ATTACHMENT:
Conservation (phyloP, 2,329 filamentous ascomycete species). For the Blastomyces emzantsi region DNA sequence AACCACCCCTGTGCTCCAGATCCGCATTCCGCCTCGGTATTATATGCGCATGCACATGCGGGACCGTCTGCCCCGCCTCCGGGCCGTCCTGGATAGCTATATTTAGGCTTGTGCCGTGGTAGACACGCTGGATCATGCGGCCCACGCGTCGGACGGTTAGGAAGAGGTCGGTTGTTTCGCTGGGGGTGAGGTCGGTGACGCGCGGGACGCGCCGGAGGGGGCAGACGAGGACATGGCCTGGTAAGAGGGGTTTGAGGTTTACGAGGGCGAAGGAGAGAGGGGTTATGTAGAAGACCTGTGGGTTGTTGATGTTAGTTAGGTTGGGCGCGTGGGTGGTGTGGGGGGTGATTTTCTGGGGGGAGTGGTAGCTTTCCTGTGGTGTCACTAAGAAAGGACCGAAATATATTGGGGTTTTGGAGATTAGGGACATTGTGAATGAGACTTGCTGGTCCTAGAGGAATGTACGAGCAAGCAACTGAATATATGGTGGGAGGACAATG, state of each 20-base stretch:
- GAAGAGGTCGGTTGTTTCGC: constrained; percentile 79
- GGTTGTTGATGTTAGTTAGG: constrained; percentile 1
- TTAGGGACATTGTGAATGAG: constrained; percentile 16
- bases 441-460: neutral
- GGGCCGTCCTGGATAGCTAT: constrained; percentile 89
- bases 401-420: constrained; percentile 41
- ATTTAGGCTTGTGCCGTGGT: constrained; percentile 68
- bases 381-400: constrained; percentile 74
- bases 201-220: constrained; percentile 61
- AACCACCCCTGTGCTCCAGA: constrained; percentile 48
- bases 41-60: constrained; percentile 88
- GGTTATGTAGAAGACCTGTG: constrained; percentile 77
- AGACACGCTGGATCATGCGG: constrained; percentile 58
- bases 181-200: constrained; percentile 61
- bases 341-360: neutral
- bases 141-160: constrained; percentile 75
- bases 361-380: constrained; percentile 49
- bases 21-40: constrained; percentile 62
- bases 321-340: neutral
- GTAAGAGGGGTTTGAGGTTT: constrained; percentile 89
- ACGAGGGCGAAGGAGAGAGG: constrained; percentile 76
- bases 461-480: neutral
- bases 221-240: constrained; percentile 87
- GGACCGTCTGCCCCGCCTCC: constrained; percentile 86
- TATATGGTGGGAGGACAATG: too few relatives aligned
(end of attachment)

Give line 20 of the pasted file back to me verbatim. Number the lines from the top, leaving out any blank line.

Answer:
- bases 321-340: neutral